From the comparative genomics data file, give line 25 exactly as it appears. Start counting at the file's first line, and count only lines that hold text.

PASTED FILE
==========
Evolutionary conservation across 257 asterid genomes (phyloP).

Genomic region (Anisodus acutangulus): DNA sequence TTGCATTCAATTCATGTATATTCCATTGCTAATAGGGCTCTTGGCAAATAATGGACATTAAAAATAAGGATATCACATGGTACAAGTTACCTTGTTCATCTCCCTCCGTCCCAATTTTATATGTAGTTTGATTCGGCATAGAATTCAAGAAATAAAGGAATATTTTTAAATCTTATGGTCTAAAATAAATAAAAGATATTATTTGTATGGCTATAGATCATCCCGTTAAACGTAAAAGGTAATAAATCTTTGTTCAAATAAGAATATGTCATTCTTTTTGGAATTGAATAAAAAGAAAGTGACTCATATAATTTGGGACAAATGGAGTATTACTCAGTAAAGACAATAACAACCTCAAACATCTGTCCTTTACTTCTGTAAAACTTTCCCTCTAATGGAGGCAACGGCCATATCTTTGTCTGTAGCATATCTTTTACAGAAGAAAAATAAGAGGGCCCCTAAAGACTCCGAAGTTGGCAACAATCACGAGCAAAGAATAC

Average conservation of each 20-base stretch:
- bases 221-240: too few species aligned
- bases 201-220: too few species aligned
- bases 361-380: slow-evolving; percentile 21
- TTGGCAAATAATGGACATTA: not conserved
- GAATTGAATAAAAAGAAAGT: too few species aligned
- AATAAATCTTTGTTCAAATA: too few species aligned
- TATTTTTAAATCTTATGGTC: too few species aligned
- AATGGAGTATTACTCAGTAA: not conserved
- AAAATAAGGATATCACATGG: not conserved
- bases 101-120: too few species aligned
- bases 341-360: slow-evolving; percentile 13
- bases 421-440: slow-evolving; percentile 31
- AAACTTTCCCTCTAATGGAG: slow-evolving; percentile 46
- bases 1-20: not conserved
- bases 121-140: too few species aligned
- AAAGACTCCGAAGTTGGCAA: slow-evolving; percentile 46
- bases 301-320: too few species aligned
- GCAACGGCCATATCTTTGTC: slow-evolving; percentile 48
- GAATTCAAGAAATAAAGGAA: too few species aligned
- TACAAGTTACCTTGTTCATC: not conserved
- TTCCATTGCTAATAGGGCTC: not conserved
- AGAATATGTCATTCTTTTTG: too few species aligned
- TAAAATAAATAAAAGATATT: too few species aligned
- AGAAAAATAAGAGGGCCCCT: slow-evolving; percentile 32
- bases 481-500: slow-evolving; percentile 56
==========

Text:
- AGAATATGTCATTCTTTTTG: too few species aligned